Source: Thomas Aaron, Marcia Van Wagner, Timothy Blake, Moody’s, Request for Comment, July 10, 2019
In this Request for Comment, we propose a number of changes to the Adjustments to US State and Local Government Reported Pension Data cross-sector rating methodology published in December 2017. Under our proposed changes, we would add descriptions of how we calculate the pension asset shock indicator and how we adjust other post-employment benefits (OPEB). The OPEB adjustment relies on information now required to be reported by issuers under Governmental Accounting Standards Board (GASB) Statements 74 and 75. We also propose to make some editorial changes to enhance readability.
Source: Jack VanDerhei, EBRI Issue Brief, June 13, 2019
From the summary:
In recent years there have been a number of policy proposals that call into question the value of existing defined contribution plans. However, the suggested alternatives do not provide a detailed analysis of the impact of terminating defined contribution plans on retirement income adequacy for American households. Previous research by the Employee Benefit Research Institute (EBRI) has provided some tangential evidence with respect to the potential impact. In 2014 EBRI provided simulation analysis of the serious error introduced by models that ignored future contribution activity from defined contribution plans. In 2017 EBRI produced simulation results showing that, if there were no employer-sponsored retirement plans (defined benefit as well as defined contribution) and individuals were assumed to behave in the manner observed for those with no access to such plans, the aggregate retirement deficits would jump from $4.13 trillion to $7.05 trillion (an increase of 71 percent).
Source: Benjamin W. Veghte, Alexandra L. Bradley, Marc Cohen, Heidi Hartmann, eds., National Academy of Social Insurance, June 2019
From the abstract:
This report explores strategies that states could pursue to better support families in meeting evolving care needs over the lifespan. The first three chapters of the report explore the challenges families face in the realms of early child care and education (ECCE), paid family and medical leave (PFML), and long-term services and supports (LTSS). For each care domain, the panel identifies policy options along with the tradeoffs associated with specific policy choices; this is done within the context of assuring universal access, affordability, and financial stability through well-defined financing mechanisms. The concluding chapter explores how an integrated approach to care policy might be designed—one offering families a single point of access to ECCE, PFML, and LTSS benefits—under an umbrella program called Universal Family Care. Each chapter outlines challenges that states would need to navigate regarding how a new social insurance program would relate to existing federal and state care programs. Each chapter also addresses implementation considerations.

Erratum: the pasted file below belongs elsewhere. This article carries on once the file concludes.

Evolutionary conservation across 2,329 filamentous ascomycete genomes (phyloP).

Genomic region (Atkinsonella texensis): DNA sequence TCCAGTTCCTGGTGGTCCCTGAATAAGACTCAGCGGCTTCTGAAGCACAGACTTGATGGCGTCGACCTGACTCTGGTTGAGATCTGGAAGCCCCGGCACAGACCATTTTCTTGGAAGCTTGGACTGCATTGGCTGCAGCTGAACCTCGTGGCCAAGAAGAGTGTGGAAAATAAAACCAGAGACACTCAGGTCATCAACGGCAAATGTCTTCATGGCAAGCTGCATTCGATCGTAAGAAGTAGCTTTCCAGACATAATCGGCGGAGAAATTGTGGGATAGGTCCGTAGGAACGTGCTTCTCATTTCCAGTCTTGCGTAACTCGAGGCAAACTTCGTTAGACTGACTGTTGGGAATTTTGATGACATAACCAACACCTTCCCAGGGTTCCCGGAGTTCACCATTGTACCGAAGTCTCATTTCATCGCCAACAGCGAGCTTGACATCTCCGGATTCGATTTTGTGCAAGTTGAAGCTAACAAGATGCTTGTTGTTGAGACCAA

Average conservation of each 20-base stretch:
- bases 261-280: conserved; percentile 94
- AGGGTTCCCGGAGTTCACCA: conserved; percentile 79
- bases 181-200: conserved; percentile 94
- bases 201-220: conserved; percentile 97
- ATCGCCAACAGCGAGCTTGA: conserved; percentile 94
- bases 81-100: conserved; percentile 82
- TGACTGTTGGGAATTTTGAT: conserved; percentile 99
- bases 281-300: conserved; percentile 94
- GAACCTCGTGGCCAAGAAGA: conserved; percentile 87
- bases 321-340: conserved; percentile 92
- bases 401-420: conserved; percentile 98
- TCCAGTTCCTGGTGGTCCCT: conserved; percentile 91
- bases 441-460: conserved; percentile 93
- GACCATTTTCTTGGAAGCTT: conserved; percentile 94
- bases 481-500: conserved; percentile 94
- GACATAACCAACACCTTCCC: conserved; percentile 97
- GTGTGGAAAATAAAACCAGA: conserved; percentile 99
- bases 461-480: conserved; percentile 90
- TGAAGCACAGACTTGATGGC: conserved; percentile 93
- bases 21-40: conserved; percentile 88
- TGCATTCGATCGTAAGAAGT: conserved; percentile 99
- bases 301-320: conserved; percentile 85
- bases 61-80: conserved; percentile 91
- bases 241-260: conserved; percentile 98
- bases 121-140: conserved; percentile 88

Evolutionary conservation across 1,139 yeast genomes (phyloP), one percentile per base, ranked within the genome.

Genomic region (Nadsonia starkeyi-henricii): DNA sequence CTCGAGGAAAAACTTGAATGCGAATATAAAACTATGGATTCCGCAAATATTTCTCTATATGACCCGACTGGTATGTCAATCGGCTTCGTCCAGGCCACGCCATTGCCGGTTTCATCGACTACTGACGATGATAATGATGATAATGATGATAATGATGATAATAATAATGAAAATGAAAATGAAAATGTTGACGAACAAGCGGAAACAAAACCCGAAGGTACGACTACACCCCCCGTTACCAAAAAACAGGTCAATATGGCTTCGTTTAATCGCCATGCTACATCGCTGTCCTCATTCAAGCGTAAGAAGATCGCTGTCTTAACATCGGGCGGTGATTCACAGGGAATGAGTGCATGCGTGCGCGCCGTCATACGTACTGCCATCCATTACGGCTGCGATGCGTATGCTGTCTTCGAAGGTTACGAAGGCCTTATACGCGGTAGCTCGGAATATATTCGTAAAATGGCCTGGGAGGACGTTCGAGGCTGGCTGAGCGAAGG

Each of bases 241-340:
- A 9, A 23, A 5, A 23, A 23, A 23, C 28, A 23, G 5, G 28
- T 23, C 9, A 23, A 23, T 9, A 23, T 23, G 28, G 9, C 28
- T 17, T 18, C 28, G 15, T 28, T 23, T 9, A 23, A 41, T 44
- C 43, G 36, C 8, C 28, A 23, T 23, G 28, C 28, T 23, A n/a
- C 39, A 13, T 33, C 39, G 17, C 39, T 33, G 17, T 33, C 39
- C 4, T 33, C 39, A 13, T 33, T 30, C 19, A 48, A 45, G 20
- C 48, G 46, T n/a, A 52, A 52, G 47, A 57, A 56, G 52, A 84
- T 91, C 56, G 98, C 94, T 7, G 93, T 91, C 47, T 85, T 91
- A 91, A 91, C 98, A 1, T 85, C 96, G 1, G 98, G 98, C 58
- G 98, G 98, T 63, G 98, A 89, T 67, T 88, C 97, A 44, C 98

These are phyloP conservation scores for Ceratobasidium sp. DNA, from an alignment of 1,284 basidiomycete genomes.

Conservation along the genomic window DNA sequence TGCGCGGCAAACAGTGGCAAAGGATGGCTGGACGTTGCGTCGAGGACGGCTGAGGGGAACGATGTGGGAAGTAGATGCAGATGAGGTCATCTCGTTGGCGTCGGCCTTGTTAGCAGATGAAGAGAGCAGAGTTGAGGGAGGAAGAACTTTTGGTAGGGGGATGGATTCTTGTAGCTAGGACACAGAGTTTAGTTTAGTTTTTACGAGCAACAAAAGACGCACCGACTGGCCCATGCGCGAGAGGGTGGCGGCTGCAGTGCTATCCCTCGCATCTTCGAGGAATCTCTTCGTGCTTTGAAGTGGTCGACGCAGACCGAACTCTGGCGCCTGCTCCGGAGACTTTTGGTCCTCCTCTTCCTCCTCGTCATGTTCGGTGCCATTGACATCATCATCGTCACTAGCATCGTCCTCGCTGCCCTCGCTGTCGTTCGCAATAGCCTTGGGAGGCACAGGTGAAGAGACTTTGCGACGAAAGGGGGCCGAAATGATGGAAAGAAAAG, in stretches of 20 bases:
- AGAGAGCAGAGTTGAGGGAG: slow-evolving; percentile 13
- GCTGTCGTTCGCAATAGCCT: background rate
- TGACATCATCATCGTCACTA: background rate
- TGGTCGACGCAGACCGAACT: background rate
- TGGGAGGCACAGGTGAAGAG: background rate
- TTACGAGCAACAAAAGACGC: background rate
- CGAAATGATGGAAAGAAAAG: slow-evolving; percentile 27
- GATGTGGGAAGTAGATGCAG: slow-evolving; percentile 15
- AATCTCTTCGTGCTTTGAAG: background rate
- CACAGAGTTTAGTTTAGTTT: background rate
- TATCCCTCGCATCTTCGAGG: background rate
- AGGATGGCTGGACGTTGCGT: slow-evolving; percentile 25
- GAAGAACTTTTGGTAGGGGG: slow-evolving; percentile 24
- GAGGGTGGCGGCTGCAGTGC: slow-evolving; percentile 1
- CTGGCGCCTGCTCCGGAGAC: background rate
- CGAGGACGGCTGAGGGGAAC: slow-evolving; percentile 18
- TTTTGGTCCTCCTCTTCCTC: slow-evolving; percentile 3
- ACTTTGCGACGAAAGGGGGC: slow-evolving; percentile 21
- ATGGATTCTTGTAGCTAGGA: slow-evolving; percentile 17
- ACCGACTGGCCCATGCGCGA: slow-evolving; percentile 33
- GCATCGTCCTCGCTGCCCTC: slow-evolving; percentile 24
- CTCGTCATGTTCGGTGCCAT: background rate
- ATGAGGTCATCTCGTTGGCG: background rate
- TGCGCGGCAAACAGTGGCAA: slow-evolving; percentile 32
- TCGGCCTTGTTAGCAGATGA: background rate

This analysis was developed over a year of deliberations by a Study Panel of 29 experts in care policy from a variety of perspectives. The report does not include recommendations but instead identifies the building blocks and tradeoffs associated with a range of options in the design of a state-based social insurance program. While there are other approaches for improving care supports, this report focuses specifically on social insurance solutions. As well, while there is nothing that precludes such approaches from being adopted at the national level, the focus of this analysis is on the potential for state action. Although addressed primarily to state policymakers, this analysis should be of interest to providers, advocacy organizations, insurers, administrators, and federal policymakers, as well as to any person interested in these issues.
Source: Thomas Aaron, Timothy Blake, Moody’s, Sector In-Depth, June 14, 2019
Many US states and local governments, though certainly not all, face heightened credit challenges stemming from exposure to pension obligations, resulting in a highly varied and complex landscape. The severity of public pension challenges can differ substantially between, and even within, states.
Unfunded liabilities in many cases have reached historic highs, rising costs increasingly pressure some budgets, and aging demographics leave government finances increasingly susceptible to pension asset volatility. Yet in some cases, low or declining levels of pension risk bolster the credit profile of a given state or local government.
Governments grappling with pension challenges must often navigate legal protections for employee benefits that can limit reform options. However, litigation on a variety of pension reforms continues to work its way through courts across the country, offering the potential for precedent-setting decisions.
This series provides a state-by-state, in-depth review of the key issues related to pensions facing state and local governments…..